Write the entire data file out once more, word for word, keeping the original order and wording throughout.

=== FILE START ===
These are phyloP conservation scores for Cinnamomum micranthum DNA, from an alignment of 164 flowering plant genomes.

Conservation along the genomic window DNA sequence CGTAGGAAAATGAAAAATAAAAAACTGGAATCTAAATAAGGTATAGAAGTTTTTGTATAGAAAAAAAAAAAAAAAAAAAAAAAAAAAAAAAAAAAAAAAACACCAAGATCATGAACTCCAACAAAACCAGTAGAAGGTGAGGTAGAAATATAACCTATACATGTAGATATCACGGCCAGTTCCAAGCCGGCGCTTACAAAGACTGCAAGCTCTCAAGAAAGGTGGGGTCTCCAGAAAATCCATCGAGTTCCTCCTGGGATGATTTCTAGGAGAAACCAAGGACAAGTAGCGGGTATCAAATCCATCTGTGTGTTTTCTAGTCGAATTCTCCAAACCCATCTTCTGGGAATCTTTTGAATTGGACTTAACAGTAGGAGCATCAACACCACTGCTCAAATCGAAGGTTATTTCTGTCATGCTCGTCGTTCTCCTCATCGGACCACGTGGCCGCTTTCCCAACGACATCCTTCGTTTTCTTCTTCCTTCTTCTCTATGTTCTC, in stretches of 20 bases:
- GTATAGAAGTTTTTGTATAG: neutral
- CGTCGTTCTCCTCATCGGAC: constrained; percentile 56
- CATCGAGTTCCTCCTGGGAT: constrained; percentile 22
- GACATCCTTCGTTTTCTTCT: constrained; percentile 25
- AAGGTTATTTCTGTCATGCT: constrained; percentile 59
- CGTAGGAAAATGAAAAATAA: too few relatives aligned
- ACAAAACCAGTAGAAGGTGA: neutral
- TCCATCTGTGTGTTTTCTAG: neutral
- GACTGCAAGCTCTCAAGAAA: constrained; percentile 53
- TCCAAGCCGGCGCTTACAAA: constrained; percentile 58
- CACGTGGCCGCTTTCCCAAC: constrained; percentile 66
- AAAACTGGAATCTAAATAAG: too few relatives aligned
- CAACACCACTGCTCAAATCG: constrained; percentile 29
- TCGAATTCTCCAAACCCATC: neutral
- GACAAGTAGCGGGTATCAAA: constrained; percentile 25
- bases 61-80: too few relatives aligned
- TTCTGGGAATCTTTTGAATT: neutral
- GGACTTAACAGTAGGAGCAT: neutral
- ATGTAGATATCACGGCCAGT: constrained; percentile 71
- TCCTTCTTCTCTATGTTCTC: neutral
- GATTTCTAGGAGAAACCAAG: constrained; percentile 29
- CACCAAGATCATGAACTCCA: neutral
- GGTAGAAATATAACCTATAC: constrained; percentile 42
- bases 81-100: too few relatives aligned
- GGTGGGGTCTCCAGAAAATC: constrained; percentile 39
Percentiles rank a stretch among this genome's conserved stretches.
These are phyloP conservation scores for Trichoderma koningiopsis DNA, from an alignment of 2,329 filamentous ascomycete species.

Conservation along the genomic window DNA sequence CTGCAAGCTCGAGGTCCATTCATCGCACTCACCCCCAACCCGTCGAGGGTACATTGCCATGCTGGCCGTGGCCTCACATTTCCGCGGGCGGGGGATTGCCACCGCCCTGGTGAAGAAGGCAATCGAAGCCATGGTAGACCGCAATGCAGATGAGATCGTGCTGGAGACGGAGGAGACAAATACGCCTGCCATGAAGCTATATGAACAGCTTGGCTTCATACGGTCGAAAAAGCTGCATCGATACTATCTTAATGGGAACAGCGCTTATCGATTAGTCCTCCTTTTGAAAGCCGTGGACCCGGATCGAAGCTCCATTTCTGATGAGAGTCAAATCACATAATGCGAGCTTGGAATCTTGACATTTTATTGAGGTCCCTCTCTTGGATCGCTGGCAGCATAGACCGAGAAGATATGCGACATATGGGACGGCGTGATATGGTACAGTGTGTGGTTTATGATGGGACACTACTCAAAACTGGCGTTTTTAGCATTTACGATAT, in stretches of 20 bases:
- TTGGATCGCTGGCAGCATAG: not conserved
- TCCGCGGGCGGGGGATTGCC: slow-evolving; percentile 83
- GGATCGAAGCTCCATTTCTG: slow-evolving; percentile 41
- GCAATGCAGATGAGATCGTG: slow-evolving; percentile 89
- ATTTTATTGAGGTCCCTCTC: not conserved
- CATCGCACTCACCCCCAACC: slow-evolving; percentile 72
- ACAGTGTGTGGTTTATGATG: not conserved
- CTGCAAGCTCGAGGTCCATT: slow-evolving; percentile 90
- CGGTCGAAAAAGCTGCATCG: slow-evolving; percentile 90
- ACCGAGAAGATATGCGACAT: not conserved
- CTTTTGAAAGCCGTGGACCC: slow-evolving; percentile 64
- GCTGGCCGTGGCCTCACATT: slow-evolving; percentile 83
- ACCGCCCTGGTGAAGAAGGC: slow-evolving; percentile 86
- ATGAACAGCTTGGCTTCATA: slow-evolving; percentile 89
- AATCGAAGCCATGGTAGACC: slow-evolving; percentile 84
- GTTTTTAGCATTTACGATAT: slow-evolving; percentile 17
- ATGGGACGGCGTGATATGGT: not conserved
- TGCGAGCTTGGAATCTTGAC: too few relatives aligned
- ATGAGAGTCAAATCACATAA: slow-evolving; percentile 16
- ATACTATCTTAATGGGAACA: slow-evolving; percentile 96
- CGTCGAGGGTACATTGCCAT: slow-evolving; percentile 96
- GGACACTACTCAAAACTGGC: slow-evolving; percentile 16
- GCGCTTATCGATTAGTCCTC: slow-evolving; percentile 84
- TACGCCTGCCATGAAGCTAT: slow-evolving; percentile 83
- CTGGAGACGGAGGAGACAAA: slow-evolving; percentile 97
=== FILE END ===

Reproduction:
These are phyloP conservation scores for Cinnamomum micranthum DNA, from an alignment of 164 flowering plant genomes.

Conservation along the genomic window DNA sequence CGTAGGAAAATGAAAAATAAAAAACTGGAATCTAAATAAGGTATAGAAGTTTTTGTATAGAAAAAAAAAAAAAAAAAAAAAAAAAAAAAAAAAAAAAAAACACCAAGATCATGAACTCCAACAAAACCAGTAGAAGGTGAGGTAGAAATATAACCTATACATGTAGATATCACGGCCAGTTCCAAGCCGGCGCTTACAAAGACTGCAAGCTCTCAAGAAAGGTGGGGTCTCCAGAAAATCCATCGAGTTCCTCCTGGGATGATTTCTAGGAGAAACCAAGGACAAGTAGCGGGTATCAAATCCATCTGTGTGTTTTCTAGTCGAATTCTCCAAACCCATCTTCTGGGAATCTTTTGAATTGGACTTAACAGTAGGAGCATCAACACCACTGCTCAAATCGAAGGTTATTTCTGTCATGCTCGTCGTTCTCCTCATCGGACCACGTGGCCGCTTTCCCAACGACATCCTTCGTTTTCTTCTTCCTTCTTCTCTATGTTCTC, in stretches of 20 bases:
- GTATAGAAGTTTTTGTATAG: neutral
- CGTCGTTCTCCTCATCGGAC: constrained; percentile 56
- CATCGAGTTCCTCCTGGGAT: constrained; percentile 22
- GACATCCTTCGTTTTCTTCT: constrained; percentile 25
- AAGGTTATTTCTGTCATGCT: constrained; percentile 59
- CGTAGGAAAATGAAAAATAA: too few relatives aligned
- ACAAAACCAGTAGAAGGTGA: neutral
- TCCATCTGTGTGTTTTCTAG: neutral
- GACTGCAAGCTCTCAAGAAA: constrained; percentile 53
- TCCAAGCCGGCGCTTACAAA: constrained; percentile 58
- CACGTGGCCGCTTTCCCAAC: constrained; percentile 66
- AAAACTGGAATCTAAATAAG: too few relatives aligned
- CAACACCACTGCTCAAATCG: constrained; percentile 29
- TCGAATTCTCCAAACCCATC: neutral
- GACAAGTAGCGGGTATCAAA: constrained; percentile 25
- bases 61-80: too few relatives aligned
- TTCTGGGAATCTTTTGAATT: neutral
- GGACTTAACAGTAGGAGCAT: neutral
- ATGTAGATATCACGGCCAGT: constrained; percentile 71
- TCCTTCTTCTCTATGTTCTC: neutral
- GATTTCTAGGAGAAACCAAG: constrained; percentile 29
- CACCAAGATCATGAACTCCA: neutral
- GGTAGAAATATAACCTATAC: constrained; percentile 42
- bases 81-100: too few relatives aligned
- GGTGGGGTCTCCAGAAAATC: constrained; percentile 39
Percentiles rank a stretch among this genome's conserved stretches.
These are phyloP conservation scores for Trichoderma koningiopsis DNA, from an alignment of 2,329 filamentous ascomycete species.

Conservation along the genomic window DNA sequence CTGCAAGCTCGAGGTCCATTCATCGCACTCACCCCCAACCCGTCGAGGGTACATTGCCATGCTGGCCGTGGCCTCACATTTCCGCGGGCGGGGGATTGCCACCGCCCTGGTGAAGAAGGCAATCGAAGCCATGGTAGACCGCAATGCAGATGAGATCGTGCTGGAGACGGAGGAGACAAATACGCCTGCCATGAAGCTATATGAACAGCTTGGCTTCATACGGTCGAAAAAGCTGCATCGATACTATCTTAATGGGAACAGCGCTTATCGATTAGTCCTCCTTTTGAAAGCCGTGGACCCGGATCGAAGCTCCATTTCTGATGAGAGTCAAATCACATAATGCGAGCTTGGAATCTTGACATTTTATTGAGGTCCCTCTCTTGGATCGCTGGCAGCATAGACCGAGAAGATATGCGACATATGGGACGGCGTGATATGGTACAGTGTGTGGTTTATGATGGGACACTACTCAAAACTGGCGTTTTTAGCATTTACGATAT, in stretches of 20 bases:
- TTGGATCGCTGGCAGCATAG: not conserved
- TCCGCGGGCGGGGGATTGCC: slow-evolving; percentile 83
- GGATCGAAGCTCCATTTCTG: slow-evolving; percentile 41
- GCAATGCAGATGAGATCGTG: slow-evolving; percentile 89
- ATTTTATTGAGGTCCCTCTC: not conserved
- CATCGCACTCACCCCCAACC: slow-evolving; percentile 72
- ACAGTGTGTGGTTTATGATG: not conserved
- CTGCAAGCTCGAGGTCCATT: slow-evolving; percentile 90
- CGGTCGAAAAAGCTGCATCG: slow-evolving; percentile 90
- ACCGAGAAGATATGCGACAT: not conserved
- CTTTTGAAAGCCGTGGACCC: slow-evolving; percentile 64
- GCTGGCCGTGGCCTCACATT: slow-evolving; percentile 83
- ACCGCCCTGGTGAAGAAGGC: slow-evolving; percentile 86
- ATGAACAGCTTGGCTTCATA: slow-evolving; percentile 89
- AATCGAAGCCATGGTAGACC: slow-evolving; percentile 84
- GTTTTTAGCATTTACGATAT: slow-evolving; percentile 17
- ATGGGACGGCGTGATATGGT: not conserved
- TGCGAGCTTGGAATCTTGAC: too few relatives aligned
- ATGAGAGTCAAATCACATAA: slow-evolving; percentile 16
- ATACTATCTTAATGGGAACA: slow-evolving; percentile 96
- CGTCGAGGGTACATTGCCAT: slow-evolving; percentile 96
- GGACACTACTCAAAACTGGC: slow-evolving; percentile 16
- GCGCTTATCGATTAGTCCTC: slow-evolving; percentile 84
- TACGCCTGCCATGAAGCTAT: slow-evolving; percentile 83
- CTGGAGACGGAGGAGACAAA: slow-evolving; percentile 97